Lately I've been a bit shoddy with updating, which I guess is inversely correlated with my workload and travel plans. Usually my brain gets pretty muddled by the end of the day from lack of energy, but thankfully my English hasn't (yet) left me, although sometimes I catch myself imitating my Hong Kong coworkers and friends, which is a bit frightening. (Hopefully this habit won't stick once I get back...)
Anyways, this past weekend I took a bit of a hiatus from HK and flew to Bangkok to visit my cousin, Jennifer. It was my first foray into Southeast Asia and quite an eye opening trip, with its fair share of adventure and ups and downs. I'm very thankful that the cuz is decent w/ her Thai, or else there would have been much more arm waving and charade-like gestures to communicate. (Well...we were still a bit ridiculous, but to be expected.)
How to summarize my lightning-fast barely-2.5 day trip to the City of Smiles?
_ r u l e s
I laughed when I saw this sign in our hotel room, and took this picture especially for the brothers of 10B. (Well...at least 2 of them I know are fond of this smelly fruit.) I didn't actually get to eat durian while there, but it's ok - HK also has a lot :) Some of these rules I can understand, but some others can be challenged :
_ m a r k e t
Instead of heading to one of the massive and most-touristed markets like Chaktuchak or Damnoen Sanduak, Cuz and I went to Amphawa Floating Market, a bumpy and cramped 2 hr. van ride out of Bangkok. Our earlier tuk-tuk driver tried to dissuade us from going, but off we went anyways after a recommendation from friends of ours. And it was an adventure - first to find out where to catch the bus (after asking around in Thai), the crazy bus ride, and then off to follow the sights (but mostly the smells) towards the klong (= canal). The place had loads of Thai tourists but very few foreign ones - possibly due to the Buddhist Lent holiday, but maybe also a leftover from slow tourism post-riots. After walking around and eating yummy foods, we also went on an evening boat trip to see the area's well known fireflies. (They almost seem fake, the way they blink so rapidly and evenly - but are real! What a statement.)
_ f o o d
... at the market and on the street side are great experiences. At Amphawa, we had front row seats in the canal-side "kitchen stadium" and had first dibs on fresh grilled prawns, spicy papaya salad, thai tea, and other delicious treats. We also got hit on by the eatery's "maitre'd/head waiter," although we had no intent on gaining a Thai boyfriend.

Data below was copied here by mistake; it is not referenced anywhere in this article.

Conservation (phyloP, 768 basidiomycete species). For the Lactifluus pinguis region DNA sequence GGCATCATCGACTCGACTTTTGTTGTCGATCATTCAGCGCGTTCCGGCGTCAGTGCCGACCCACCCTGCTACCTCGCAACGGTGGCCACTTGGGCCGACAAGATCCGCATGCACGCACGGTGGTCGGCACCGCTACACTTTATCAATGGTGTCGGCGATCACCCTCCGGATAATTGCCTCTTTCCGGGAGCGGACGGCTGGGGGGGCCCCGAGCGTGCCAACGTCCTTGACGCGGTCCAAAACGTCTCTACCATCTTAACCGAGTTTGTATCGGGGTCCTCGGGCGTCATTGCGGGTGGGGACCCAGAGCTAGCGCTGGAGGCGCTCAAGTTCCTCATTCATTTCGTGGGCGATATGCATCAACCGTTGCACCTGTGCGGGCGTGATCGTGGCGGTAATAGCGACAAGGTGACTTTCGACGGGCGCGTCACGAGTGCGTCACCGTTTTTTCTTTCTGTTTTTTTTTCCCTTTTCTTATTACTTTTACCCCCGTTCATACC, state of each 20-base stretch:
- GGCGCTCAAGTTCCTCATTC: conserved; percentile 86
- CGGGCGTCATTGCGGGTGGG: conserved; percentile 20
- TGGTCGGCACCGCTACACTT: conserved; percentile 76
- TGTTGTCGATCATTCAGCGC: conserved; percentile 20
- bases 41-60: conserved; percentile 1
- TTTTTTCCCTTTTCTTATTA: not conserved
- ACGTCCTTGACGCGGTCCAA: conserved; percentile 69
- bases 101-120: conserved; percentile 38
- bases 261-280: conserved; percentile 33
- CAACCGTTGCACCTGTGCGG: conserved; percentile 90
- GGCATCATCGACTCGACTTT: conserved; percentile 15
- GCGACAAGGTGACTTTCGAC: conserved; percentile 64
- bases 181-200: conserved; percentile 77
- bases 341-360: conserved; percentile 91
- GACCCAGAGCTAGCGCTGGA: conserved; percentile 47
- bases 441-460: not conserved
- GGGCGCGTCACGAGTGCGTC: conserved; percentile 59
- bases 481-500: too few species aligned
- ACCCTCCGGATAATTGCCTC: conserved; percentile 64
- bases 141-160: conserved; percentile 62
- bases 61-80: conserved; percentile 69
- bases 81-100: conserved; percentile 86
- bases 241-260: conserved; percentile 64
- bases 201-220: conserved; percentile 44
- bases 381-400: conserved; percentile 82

Prawns - so close! The downside: having the smoke and heat from the grill wafting into our faces, and the not-so-clean canal water sloshing near our feet. Oh well, can't be too picky about such things.
_ t r a n s p o r t
Bangkok takes the cake for having so many different types of public transportation: subway (MRT), skytrain (BTS), taxi, bus, mini bus, river taxi along the klongs, tuk-tuk, motorcycle taxi... and there are probably even more that I didn't encounter. We went on 6 of those modes of transport within the weekend, but my favorite was the tuk-tuk: decidedly touristy, but way fun to be zooming around in the open air, flanked within arm's reach of veering motorbikes and street food carts. Admittedly, the pollution is not so great, but Cuz had the foresight of bringing a mask for each of us. True fashion statement, no?
_ w o r s h i p
Many a cab and bus had this hand-drawn right above the windshield. Everywhere you go, there are wats (= Buddhist temples) and mini shrines, almost on every street corner. Because of the Buddhist holiday, many people also had woven flower bracelets around their wrists. (Not exactly sure of their meaning.) I guess I hadn't realized beforehand, but Thailand is quite a religious country. Children are brought to wats and taught early, like these cuties:
I must admire their widespread faith, which could teach the States a thing or two, although the focus of it remains another question.
_ s h a d o w
Every country also has its darker side. I had heard much about the sex trafficking in Bangkok from my cousin and others who have done ministry there, but part of me wanted to see it for myself - not as a hedonistic voyeurist, but out of curiosity and to see what the real needs of the city are. (This is, after all, the birthplace of the Bluetree song "God of This City.") Cuz had done outreach in Nana, one of two red light districts in Bangkok, so after wandering around the night market there, we finally came to the "entertainment center."
I'm not going to put up pictures of what it's like inside because frankly... it was heartbreaking and made me really sad. And a bit disturbed, especially after noticing that the place - a compound-like enclosed area with 3 stories of bars (more like strip clubs), go-go clubs, and the like - had only young Thai women, white men, and a handful of Thai men as bouncers. As two Chinese (fully clad) women, I felt extremely conspicuous and occasionally followed, but we just walked around, sat down and chatted a bit about our observations, and then left, feeling the tugging need to pray. There's more to be said about this encounter, but that will have to wait for a conversation with me in case you're interested. It was definitely eye-opening, though, and made me even more aware of the need for redemption and Jesus.
I had also wanted to see one of the slum communities around the city, since I've started to do a bit of research into them but have never encountered one myself... but that will have to wait for another trip.
I'll be back.